porksteakdoneOnce you have your coals spread out and the steaks are ready place them on the grill with about a inch between them.  You should be able to get six to eight on the grill at one time depending on the size of your grill of course.  If the fire flares up give it a little squirt of water to knock it back.  Close the lid and leave it sit for around 10 minutes.  Now I am not going to tell you have to put the crisscross patterns on them to make them look all pretty or anything like that.  Come on now we are here to eat not play checkers.  After around 10 minutes take a look at the steaks and see if they are done on the bottom side.  They should be a nice brown with little charring on the edges.  Time to flip and rotate the steaks if need be to get them all nicely cooked the same.  Close the lid and give them another 10 minutes or so to be cooked until they are done on both sides.  This is pork so I cook it until it is done all the way throw.  Once the steaks are done to your liking it is time for the BBQ sauce.  One at a time remove the steaks and completely submerge them into the sauce and return them to the grill.  Do this until all of them are covered.  Close the lid for about 3 or 4 minutes or until the sauce starts to turn sticky and coats the steaks.  The Meat Is Ready.

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Potless Barbecued Mussels

You may have heard mussels should only be eaten in months with an R in them. That’s a folklore, and actually applies to oysters. That said the saying has some wisdom as it stops harvesting during months when the mussels breed (which helps maintain their stocks) and removes the risk of the mussels being contaminated by algae blooms which can occur in summer months.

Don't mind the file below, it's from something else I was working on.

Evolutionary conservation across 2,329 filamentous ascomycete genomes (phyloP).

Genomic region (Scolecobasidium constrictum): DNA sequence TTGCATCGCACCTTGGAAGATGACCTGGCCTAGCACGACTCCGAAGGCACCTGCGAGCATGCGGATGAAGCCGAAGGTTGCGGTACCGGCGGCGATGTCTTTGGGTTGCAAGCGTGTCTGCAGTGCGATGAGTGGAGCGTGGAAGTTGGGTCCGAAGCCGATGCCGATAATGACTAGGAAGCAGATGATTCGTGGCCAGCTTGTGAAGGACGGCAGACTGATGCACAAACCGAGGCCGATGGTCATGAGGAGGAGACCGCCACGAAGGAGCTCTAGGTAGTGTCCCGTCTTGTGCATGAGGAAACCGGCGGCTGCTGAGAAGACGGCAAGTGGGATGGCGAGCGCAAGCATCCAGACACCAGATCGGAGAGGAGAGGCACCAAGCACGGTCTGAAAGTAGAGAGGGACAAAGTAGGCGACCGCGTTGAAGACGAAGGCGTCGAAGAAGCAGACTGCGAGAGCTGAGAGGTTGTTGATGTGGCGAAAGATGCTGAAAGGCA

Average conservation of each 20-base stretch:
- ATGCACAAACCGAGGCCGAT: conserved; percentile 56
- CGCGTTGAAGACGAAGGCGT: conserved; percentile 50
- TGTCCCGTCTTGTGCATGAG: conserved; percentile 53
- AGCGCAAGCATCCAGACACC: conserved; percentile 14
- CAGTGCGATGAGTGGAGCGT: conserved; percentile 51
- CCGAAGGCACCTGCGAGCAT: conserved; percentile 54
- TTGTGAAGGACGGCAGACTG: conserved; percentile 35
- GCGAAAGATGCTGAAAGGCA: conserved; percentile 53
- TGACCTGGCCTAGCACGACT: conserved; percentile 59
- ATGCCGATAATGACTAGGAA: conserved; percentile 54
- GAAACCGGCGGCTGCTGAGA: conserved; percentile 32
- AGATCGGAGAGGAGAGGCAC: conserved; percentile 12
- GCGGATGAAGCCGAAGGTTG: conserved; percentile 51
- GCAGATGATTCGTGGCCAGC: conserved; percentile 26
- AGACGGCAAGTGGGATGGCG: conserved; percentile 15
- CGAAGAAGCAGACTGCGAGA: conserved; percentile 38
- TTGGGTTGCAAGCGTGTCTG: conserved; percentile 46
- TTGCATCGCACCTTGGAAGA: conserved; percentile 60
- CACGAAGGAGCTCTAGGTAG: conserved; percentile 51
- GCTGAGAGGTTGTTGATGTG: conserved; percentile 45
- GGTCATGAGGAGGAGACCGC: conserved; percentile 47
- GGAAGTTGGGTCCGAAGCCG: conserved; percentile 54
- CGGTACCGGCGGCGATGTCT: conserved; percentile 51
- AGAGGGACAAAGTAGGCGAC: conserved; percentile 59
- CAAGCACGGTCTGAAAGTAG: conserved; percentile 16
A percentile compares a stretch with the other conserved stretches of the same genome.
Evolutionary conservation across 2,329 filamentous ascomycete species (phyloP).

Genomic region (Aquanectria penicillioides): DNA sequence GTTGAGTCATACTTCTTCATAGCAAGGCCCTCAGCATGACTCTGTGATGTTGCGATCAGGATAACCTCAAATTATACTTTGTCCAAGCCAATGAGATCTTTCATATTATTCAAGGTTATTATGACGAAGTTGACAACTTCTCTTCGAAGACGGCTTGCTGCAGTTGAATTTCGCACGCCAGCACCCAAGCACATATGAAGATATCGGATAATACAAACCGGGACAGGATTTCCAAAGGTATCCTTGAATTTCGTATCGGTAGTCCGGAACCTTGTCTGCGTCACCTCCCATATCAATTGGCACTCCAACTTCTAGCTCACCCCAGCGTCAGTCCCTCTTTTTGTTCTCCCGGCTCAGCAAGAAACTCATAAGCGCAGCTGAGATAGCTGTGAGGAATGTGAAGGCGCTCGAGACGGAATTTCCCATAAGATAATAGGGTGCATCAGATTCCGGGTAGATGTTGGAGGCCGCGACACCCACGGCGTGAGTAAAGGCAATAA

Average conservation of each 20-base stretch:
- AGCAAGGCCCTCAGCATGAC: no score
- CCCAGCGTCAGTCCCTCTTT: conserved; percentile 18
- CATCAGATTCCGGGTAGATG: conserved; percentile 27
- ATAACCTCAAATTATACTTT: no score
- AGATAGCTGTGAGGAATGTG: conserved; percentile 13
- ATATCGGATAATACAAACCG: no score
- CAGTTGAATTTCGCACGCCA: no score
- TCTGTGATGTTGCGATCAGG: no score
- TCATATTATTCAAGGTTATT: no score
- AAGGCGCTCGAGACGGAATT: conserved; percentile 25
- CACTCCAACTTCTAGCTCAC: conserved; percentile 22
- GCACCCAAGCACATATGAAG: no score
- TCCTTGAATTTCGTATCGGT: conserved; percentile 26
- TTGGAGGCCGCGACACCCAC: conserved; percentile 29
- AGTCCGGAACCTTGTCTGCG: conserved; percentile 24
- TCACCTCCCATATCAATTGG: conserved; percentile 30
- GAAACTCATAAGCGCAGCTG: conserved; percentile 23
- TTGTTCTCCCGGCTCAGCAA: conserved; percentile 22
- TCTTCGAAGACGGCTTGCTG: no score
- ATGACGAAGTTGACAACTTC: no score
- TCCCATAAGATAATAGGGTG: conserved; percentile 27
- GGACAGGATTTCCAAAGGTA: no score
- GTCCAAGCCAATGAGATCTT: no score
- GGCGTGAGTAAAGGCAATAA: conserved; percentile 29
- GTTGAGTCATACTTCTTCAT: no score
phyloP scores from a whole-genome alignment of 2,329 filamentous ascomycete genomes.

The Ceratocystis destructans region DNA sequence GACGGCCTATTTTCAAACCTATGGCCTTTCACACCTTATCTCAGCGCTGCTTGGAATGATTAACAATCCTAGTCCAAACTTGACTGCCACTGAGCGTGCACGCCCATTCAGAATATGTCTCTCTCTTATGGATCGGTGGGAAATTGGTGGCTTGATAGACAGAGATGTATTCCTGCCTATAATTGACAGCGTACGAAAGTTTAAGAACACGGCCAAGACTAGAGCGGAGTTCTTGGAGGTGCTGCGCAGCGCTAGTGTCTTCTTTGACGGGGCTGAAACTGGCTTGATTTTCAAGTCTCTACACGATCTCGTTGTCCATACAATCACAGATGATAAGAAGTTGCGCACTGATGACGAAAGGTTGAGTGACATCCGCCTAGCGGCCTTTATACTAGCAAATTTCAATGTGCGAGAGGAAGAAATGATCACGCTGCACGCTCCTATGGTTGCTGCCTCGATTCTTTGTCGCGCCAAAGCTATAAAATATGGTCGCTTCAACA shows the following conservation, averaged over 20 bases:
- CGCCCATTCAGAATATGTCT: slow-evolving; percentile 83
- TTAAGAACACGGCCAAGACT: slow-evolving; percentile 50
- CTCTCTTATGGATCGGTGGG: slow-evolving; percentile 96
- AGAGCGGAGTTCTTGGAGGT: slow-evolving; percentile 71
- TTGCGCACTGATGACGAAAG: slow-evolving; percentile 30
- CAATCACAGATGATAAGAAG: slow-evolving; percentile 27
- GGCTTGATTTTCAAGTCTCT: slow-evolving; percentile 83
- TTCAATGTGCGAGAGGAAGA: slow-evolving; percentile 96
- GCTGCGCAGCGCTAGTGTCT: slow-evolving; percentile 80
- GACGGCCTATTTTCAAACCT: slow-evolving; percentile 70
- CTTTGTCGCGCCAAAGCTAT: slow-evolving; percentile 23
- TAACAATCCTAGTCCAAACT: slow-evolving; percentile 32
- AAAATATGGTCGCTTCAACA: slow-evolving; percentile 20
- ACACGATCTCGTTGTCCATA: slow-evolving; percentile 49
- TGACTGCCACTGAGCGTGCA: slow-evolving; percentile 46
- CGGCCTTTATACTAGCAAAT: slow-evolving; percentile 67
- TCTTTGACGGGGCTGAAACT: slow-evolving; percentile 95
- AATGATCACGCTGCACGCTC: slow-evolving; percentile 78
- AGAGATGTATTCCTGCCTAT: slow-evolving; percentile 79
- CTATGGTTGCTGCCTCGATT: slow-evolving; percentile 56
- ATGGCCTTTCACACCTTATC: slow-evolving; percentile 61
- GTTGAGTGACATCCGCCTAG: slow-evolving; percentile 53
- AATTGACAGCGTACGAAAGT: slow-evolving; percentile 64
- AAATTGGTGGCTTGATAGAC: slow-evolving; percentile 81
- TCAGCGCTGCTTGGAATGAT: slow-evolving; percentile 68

Read more

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Meat without a fridge

Wild camping and camping on a site where you’re not using the owner’s fridge or don’t have electronic hookup (and a portable fridge) requires a little creativity when it comes to ensuring meat and fish doesn’t spoil. You can shop each day, but there are alternatives! A little planning gives you more swinging time!

Fresh meat: If you’re camping for a couple of days, take a cool bag stuffed with ice packs and frozen meat to help avoid salmonella. The meat should defrost in the first day, but still remain sufficiently chilled for the second. Keep the bag in shade and don’t leave it open. Also, make sure your food containers aren’t left on the ground. Hand the bag from a tree and make sure food containers are air tight and the bag sealed to prevent insects or larger critters having a banquet at your expense.

If there’s a stream near you, you can use this as an impromptu chiller. Ensure the meat is in a waterproof container – either an air (and water) tight tupperware container or sealable freezer bags. If using freezer bags, tripple bag the meat. Remember the water may contain parasites and bacteria like giardia or be contaminated by agricultural chemicals. Weigh down the container or bags with a smooth stone to stop them floating away. Nature’s natural refrigeration, and good to keep soft drinks, milk, wine and beer chilled too!